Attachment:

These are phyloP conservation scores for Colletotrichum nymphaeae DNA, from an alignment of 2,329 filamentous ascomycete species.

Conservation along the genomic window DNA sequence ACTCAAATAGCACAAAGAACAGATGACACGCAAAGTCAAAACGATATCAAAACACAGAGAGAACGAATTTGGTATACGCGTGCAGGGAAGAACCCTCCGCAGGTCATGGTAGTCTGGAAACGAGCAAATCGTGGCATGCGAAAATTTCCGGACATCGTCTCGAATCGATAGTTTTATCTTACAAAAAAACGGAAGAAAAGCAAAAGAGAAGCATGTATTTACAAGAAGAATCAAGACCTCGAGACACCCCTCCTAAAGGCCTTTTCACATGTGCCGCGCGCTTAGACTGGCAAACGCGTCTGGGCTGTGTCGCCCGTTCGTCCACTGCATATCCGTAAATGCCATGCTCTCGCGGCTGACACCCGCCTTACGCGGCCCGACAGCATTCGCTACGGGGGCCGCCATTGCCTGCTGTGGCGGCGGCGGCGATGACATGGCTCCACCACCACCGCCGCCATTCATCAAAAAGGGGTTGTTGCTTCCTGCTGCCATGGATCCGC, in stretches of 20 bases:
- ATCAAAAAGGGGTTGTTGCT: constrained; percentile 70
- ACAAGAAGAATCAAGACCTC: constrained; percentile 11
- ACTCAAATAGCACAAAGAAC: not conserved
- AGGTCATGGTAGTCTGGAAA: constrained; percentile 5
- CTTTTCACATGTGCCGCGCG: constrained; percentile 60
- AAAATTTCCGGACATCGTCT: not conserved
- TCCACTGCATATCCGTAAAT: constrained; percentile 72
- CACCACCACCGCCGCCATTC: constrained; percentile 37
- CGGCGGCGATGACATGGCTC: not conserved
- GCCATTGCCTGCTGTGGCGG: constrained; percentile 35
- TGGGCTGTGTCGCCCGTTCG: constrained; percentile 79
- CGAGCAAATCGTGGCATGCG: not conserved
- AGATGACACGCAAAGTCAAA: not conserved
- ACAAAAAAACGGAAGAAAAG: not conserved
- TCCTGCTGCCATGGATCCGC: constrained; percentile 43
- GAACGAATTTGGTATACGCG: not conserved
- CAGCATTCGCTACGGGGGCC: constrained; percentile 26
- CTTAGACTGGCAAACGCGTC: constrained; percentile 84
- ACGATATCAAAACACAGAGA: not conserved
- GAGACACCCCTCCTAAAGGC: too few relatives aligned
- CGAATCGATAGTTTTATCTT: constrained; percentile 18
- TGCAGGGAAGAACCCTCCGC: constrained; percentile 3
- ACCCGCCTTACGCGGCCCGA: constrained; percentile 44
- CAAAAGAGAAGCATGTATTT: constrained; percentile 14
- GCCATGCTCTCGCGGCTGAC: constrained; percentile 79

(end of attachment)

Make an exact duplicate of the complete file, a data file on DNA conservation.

These are phyloP conservation scores for Colletotrichum nymphaeae DNA, from an alignment of 2,329 filamentous ascomycete species.

Conservation along the genomic window DNA sequence ACTCAAATAGCACAAAGAACAGATGACACGCAAAGTCAAAACGATATCAAAACACAGAGAGAACGAATTTGGTATACGCGTGCAGGGAAGAACCCTCCGCAGGTCATGGTAGTCTGGAAACGAGCAAATCGTGGCATGCGAAAATTTCCGGACATCGTCTCGAATCGATAGTTTTATCTTACAAAAAAACGGAAGAAAAGCAAAAGAGAAGCATGTATTTACAAGAAGAATCAAGACCTCGAGACACCCCTCCTAAAGGCCTTTTCACATGTGCCGCGCGCTTAGACTGGCAAACGCGTCTGGGCTGTGTCGCCCGTTCGTCCACTGCATATCCGTAAATGCCATGCTCTCGCGGCTGACACCCGCCTTACGCGGCCCGACAGCATTCGCTACGGGGGCCGCCATTGCCTGCTGTGGCGGCGGCGGCGATGACATGGCTCCACCACCACCGCCGCCATTCATCAAAAAGGGGTTGTTGCTTCCTGCTGCCATGGATCCGC, in stretches of 20 bases:
- ATCAAAAAGGGGTTGTTGCT: constrained; percentile 70
- ACAAGAAGAATCAAGACCTC: constrained; percentile 11
- ACTCAAATAGCACAAAGAAC: not conserved
- AGGTCATGGTAGTCTGGAAA: constrained; percentile 5
- CTTTTCACATGTGCCGCGCG: constrained; percentile 60
- AAAATTTCCGGACATCGTCT: not conserved
- TCCACTGCATATCCGTAAAT: constrained; percentile 72
- CACCACCACCGCCGCCATTC: constrained; percentile 37
- CGGCGGCGATGACATGGCTC: not conserved
- GCCATTGCCTGCTGTGGCGG: constrained; percentile 35
- TGGGCTGTGTCGCCCGTTCG: constrained; percentile 79
- CGAGCAAATCGTGGCATGCG: not conserved
- AGATGACACGCAAAGTCAAA: not conserved
- ACAAAAAAACGGAAGAAAAG: not conserved
- TCCTGCTGCCATGGATCCGC: constrained; percentile 43
- GAACGAATTTGGTATACGCG: not conserved
- CAGCATTCGCTACGGGGGCC: constrained; percentile 26
- CTTAGACTGGCAAACGCGTC: constrained; percentile 84
- ACGATATCAAAACACAGAGA: not conserved
- GAGACACCCCTCCTAAAGGC: too few relatives aligned
- CGAATCGATAGTTTTATCTT: constrained; percentile 18
- TGCAGGGAAGAACCCTCCGC: constrained; percentile 3
- ACCCGCCTTACGCGGCCCGA: constrained; percentile 44
- CAAAAGAGAAGCATGTATTT: constrained; percentile 14
- GCCATGCTCTCGCGGCTGAC: constrained; percentile 79